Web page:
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Ensure equal Net privacy for Indians and others: Centre

Social media companies, however big they were, have to comply with the laws of India and ‘have to treat Indian citizens with an equal degree of privacy’, the government tells Supreme Court

September 29, 2022 06:29 pm | Updated September 30, 2022 10:04 am IST - NEW DELHI

Apple iPhone 6s screen with social media applications Facebook, Instagram, Twitter, Google, Youtube, Vimeo, LinkedIn, Pinterest, WhatsApp, etc. File

Apple iPhone 6s screen with social media applications Facebook, Instagram, Twitter, Google, Youtube, Vimeo, LinkedIn, Pinterest, WhatsApp, etc. File | Photo Credit: Getty Images

The government on Thursday stated in the Supreme Court that it expects social media companies, however “big” they were, to treat Indian users’ privacy on a par with foreign customers.

"My stand is clear. Howsoever big the MNC be, if you are operating in India, you have to comply with the laws of India and have to treat Indian citizens with an equal degree of privacy as you treat others across the world," Solicitor General Tushar Mehta declared the government’s commitment to protecting internet privacy during a hearing before a Constitution Bench headed by Justice K.M. Joseph.

Mr. Mehta said "many directions of the Central government are flouted. Many legal directions under the statutory regime are flouted".

He said the government is in the process of making a law to protect social media users.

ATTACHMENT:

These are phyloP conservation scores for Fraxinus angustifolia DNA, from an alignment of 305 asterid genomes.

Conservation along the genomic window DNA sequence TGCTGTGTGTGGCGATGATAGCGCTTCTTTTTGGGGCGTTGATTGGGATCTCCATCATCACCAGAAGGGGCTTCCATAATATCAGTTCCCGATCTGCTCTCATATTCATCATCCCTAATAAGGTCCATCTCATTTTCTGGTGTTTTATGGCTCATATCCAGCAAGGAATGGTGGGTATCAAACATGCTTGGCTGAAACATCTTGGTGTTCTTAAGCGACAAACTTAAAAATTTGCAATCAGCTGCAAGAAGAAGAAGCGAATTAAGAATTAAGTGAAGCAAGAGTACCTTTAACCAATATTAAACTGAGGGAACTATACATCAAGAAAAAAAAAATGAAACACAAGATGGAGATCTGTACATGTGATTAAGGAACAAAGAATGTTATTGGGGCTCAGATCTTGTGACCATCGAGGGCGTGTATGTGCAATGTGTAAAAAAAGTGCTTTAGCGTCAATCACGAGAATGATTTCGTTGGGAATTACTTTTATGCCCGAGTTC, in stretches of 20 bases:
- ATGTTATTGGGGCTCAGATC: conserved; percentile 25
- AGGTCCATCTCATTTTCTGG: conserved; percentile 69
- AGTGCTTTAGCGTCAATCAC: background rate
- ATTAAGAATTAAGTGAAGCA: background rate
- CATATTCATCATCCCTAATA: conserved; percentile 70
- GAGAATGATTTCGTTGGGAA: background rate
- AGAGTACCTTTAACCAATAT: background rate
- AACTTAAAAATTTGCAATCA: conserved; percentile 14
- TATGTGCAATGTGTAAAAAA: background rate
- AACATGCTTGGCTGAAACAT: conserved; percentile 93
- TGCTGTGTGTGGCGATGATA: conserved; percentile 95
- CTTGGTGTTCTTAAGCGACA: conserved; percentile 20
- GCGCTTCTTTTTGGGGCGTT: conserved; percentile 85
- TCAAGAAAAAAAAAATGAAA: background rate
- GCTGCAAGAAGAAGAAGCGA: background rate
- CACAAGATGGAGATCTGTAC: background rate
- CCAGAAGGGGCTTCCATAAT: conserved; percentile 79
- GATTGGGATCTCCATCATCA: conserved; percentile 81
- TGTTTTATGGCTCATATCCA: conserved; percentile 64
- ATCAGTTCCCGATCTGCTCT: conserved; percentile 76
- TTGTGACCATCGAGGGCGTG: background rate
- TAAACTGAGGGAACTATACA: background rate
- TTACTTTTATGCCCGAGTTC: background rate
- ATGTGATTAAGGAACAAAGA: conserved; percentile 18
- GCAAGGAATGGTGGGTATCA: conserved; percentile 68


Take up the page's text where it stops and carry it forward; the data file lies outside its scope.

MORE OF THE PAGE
"Government is alive to the situation. The preparation of making the Bill is already going on. This issue requires more of a legislative response than a judicial intervention," the Solicitor General asked the Bench to wait for the law.

"If the government was keen to bring legislation, it would have done so. This case is pending for nearly five years," Justice Joseph said.

Mr. Mehta said a draft Bill had been earlier tabled and then withdrawn.

Senior advocate Shyam Divan, for the petitioners, said corporations have to adopt a "golden mean or value" even in the absence of domestic online privacy laws.

The Bench decided to wait and see the outcome of the government's efforts to bring a Bill. It posted the case on January 17 for final disposal.

The case is based on a petition by Karmanya Singh Sareen and Shreya Sethi challenging a 2016 policy of instant messaging app – WhatsApp – to give Facebook access to information and personal details shared by millions of its users. They had said the policy was a violation of their privacy and free speech.

The duo had moved to the apex court after the Delhi High Court upheld the contract. The High Court had taken a nuanced position by confirming the legality of the policy though directing WhatsApp to “delete completely” from its server information/ data/ details of all users who choose to delete their account.

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